book reviews

Town House by Tish Cohen: A Review

Not long ago I picked up two new books, Town House by Canadian author Tish Cohen and Little Bee by Chris Cleave. We were at Costco and I couldn’t resist. I’d eyed up Town House before, a different paperback edition, a few years ago, but I admit I can be wary of first novels (though I’m taking more “risks” and finding myself pleased).

Here’s a synopsis from Cohen’s site, because though I’ve been avoiding these, seeing blurbs on other review sites has convinced me they make sense and are helpful:

Jack Madigan is, by many accounts, blessed. Thanks to his legendary rockstar father, he lives an enviable existence in a once-glorious, but now crumbling, Boston town house with his teenage son, Harlan. There’s just one problem: Jack is agoraphobic. While living on his dad’s dwindling royalties hasn’t been easy, Jack and Harlan have bumbled along just fine. Until the money runs out…and so does Jack’s luck.

Suddenly, the bank is foreclosing, Jack’s ex is threatening to take Harlan to California, and Lucinda, the little waif next door, won’t stay out of his kitchen. Or his life. The harder Jack tries to keep Lucinda out, the harder she pushes her way in — to his house and, eventually, his heart. Things look up when the real estate agent, Dorrie Allsop, arrives so green she still has the price tag dangling from her Heritage Estates blazer. But even Dorrie’s overworked tongue can’t hide the house’s potential and, ultimately, a solid offer thrusts Jack towards the paralyzing reality that he no longer has a home.

To save his sanity, Jack must do the impossible and outwit the real estate agent, win back his house and keep his son at home. Town House is a sweet and serious look at one man’s struggle to survive within the walls of his own fears. And it’s through the very people he tries so hard to push out of his life that he finds a way to break down those walls and, eventually, step outside.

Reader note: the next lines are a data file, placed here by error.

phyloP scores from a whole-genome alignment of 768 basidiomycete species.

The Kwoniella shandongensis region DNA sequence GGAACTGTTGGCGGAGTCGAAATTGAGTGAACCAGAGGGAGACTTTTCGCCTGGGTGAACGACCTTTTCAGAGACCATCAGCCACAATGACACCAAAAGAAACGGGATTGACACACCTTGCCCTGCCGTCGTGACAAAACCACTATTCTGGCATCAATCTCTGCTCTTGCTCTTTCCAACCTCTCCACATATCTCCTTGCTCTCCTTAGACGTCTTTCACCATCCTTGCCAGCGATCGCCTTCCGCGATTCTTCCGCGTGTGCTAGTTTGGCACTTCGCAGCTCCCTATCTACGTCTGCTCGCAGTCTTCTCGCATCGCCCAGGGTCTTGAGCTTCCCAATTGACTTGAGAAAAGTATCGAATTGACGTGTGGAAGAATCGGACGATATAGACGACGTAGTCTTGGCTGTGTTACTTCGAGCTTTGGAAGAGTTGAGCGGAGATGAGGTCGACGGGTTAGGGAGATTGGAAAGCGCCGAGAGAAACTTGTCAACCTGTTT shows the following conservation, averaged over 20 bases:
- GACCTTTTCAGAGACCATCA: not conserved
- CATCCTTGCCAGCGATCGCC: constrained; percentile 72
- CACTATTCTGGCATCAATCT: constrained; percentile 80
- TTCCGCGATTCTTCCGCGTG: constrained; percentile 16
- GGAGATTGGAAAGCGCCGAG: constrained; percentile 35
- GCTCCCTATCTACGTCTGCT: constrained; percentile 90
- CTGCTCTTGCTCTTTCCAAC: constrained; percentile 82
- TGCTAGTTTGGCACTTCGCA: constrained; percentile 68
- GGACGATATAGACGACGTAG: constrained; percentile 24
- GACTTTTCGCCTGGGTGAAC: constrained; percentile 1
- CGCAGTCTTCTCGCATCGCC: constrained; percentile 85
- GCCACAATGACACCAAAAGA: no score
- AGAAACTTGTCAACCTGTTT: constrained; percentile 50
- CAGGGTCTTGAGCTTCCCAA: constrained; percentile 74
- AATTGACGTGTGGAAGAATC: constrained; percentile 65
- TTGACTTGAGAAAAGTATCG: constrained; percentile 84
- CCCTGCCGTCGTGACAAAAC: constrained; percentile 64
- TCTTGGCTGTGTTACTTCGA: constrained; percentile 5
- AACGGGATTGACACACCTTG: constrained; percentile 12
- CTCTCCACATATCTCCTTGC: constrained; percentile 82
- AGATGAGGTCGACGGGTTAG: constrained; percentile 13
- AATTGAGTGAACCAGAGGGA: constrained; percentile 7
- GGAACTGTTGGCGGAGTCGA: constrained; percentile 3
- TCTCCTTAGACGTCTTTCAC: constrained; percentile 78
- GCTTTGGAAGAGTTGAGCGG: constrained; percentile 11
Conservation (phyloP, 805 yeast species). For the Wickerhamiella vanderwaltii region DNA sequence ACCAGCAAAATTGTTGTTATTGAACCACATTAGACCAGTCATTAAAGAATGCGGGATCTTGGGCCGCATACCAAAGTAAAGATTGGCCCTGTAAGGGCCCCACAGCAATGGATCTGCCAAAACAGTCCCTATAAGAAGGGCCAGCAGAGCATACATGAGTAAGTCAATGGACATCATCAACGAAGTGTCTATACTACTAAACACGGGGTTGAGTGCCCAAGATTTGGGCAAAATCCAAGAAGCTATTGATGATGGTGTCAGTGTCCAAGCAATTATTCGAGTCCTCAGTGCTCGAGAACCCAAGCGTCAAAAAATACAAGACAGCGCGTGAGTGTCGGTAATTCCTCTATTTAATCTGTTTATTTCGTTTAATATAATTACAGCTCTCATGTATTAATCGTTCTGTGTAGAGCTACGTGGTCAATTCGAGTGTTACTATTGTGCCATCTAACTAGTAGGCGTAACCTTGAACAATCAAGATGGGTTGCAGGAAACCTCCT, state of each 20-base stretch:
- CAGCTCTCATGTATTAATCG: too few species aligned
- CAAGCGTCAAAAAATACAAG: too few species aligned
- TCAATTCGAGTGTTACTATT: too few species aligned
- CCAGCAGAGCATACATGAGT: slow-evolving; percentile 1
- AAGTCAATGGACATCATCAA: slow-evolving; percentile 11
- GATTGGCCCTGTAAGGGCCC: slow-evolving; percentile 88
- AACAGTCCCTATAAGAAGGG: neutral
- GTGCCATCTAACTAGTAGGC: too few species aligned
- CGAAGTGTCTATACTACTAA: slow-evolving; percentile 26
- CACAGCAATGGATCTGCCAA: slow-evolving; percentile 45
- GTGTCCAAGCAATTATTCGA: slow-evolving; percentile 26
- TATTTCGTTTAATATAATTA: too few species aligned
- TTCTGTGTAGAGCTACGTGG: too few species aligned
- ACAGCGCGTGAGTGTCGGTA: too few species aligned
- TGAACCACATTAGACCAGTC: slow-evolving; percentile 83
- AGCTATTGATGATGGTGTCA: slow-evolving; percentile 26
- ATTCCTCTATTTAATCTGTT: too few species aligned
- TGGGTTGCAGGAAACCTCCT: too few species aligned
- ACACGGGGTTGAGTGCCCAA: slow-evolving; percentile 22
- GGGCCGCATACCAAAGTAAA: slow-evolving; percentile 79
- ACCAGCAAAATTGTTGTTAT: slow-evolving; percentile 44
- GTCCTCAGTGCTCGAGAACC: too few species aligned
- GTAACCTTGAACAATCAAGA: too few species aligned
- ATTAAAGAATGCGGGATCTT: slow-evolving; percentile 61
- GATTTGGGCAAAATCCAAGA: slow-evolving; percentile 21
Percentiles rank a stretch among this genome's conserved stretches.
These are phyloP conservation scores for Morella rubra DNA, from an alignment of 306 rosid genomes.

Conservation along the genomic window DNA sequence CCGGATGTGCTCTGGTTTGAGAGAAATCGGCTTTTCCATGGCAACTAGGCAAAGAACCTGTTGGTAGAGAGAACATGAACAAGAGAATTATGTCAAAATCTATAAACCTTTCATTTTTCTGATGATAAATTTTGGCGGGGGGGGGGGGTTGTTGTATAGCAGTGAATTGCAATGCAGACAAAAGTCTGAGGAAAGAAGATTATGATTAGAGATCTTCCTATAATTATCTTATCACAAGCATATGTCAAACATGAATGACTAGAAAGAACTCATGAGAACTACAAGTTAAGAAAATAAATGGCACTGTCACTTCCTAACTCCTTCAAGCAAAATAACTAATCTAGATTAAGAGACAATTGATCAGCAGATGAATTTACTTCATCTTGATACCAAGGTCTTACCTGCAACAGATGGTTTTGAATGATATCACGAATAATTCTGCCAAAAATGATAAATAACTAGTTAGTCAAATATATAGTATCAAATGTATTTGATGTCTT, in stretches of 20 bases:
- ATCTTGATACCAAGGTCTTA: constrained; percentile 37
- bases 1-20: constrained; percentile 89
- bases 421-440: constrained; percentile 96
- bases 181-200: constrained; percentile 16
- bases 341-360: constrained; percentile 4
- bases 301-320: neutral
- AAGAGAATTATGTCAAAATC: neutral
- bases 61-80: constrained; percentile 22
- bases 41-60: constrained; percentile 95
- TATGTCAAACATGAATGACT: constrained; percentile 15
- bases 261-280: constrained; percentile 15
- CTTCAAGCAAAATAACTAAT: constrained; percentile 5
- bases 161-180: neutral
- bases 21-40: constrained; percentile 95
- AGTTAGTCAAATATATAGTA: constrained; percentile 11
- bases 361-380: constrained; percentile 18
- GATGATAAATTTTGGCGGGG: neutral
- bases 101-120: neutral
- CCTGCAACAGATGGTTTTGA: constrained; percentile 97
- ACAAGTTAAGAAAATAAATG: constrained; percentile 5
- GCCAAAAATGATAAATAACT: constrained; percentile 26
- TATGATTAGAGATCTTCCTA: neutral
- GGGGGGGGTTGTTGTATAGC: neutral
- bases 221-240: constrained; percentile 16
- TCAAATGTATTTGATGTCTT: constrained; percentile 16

First off, I love the format of my edition of Town House, part of the Harper Weekend imprint. It’s a lovely matte cover but mainly the size and shape, about an inch and half shorter and half an inch or so narrower than a regular trade makes it light and easily portable as well as pleasant to hold. The paper is soft and fragrant, the binding such that the book can easily lie open. A nice paperback to travel with.

However, while it did accompany me day after day to work, I found myself unable to read more than a few sentences because I’m so interrupted there that I don’t really get a lunch, and thus I read this 305-pager in about two days over this past weekend. It’s an easy read—not fluff, really, but compelling and reminiscent to me of something like a romantic comedy movie. Yet it’s more than that. According to Sara Gruen, author of Water for Elephants, it’s “everything you could ask for in a novel: touching, wry, bewitching, eccentric, and riveting to the end.” Which is all true, though “riveting” is a word I use sparingly and I think it a bit too strong in this case.